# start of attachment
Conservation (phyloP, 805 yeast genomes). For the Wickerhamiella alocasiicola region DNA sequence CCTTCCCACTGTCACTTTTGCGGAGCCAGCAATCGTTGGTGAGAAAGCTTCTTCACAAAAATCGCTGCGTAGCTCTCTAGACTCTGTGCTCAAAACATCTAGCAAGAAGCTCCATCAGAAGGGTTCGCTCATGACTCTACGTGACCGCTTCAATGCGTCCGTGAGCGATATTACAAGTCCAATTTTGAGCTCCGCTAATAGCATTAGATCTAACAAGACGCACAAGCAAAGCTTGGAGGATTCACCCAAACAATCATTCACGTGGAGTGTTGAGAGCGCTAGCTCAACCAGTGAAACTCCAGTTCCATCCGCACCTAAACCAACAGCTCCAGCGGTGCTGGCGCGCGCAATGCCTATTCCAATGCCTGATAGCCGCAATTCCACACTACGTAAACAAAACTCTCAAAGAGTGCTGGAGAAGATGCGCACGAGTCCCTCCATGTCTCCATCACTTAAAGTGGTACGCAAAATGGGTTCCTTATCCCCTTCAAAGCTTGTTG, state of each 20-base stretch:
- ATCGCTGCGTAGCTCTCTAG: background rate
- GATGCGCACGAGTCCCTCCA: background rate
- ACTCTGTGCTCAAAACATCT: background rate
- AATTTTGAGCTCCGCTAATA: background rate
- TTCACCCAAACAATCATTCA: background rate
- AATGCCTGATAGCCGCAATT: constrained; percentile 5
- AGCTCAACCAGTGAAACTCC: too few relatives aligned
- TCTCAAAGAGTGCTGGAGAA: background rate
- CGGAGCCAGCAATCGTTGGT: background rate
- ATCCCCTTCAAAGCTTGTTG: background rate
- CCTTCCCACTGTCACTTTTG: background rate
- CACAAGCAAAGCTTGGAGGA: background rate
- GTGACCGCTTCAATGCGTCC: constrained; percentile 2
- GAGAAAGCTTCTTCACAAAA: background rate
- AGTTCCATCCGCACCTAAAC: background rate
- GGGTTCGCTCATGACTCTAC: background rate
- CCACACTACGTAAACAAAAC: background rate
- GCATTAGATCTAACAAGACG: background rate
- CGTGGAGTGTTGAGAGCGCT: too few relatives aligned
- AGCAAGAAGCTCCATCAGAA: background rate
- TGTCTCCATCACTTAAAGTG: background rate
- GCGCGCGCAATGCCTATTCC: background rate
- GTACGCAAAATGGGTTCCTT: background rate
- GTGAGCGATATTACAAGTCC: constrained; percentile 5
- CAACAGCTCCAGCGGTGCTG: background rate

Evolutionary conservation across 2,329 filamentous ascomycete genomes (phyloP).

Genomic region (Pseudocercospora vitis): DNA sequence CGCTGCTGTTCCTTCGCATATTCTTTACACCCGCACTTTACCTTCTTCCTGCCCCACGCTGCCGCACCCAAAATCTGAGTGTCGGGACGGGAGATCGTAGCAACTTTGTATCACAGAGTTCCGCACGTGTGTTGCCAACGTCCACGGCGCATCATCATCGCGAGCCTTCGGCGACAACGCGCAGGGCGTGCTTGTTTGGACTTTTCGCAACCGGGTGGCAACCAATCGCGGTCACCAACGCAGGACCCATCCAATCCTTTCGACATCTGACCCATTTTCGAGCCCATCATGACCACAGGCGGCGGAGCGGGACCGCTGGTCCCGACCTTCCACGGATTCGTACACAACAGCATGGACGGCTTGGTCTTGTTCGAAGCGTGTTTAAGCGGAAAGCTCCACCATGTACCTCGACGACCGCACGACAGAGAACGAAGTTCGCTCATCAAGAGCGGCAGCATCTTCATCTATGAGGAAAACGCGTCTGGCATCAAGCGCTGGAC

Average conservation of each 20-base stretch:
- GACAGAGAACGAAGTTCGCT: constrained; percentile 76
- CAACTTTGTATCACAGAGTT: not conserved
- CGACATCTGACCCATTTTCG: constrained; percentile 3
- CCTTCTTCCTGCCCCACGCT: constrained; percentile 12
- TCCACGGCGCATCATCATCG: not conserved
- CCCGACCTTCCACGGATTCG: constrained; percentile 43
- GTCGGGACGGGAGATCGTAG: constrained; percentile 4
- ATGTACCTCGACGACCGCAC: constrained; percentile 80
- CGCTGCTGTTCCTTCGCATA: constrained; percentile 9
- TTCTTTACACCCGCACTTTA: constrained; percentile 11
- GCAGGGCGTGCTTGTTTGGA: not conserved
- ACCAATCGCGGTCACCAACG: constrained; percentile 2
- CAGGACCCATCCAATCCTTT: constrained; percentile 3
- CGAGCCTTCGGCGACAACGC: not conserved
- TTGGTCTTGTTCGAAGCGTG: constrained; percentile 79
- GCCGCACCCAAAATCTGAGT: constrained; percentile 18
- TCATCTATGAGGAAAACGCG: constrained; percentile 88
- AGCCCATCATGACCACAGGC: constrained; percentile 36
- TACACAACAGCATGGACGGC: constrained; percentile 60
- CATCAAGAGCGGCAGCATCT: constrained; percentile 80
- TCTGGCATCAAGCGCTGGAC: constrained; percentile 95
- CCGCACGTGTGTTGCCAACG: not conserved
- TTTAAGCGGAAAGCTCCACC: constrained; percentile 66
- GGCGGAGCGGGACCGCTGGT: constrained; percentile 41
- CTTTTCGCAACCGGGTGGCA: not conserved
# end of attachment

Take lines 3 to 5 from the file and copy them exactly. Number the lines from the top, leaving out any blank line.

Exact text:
- GATGCGCACGAGTCCCTCCA: background rate
- ACTCTGTGCTCAAAACATCT: background rate
- AATTTTGAGCTCCGCTAATA: background rate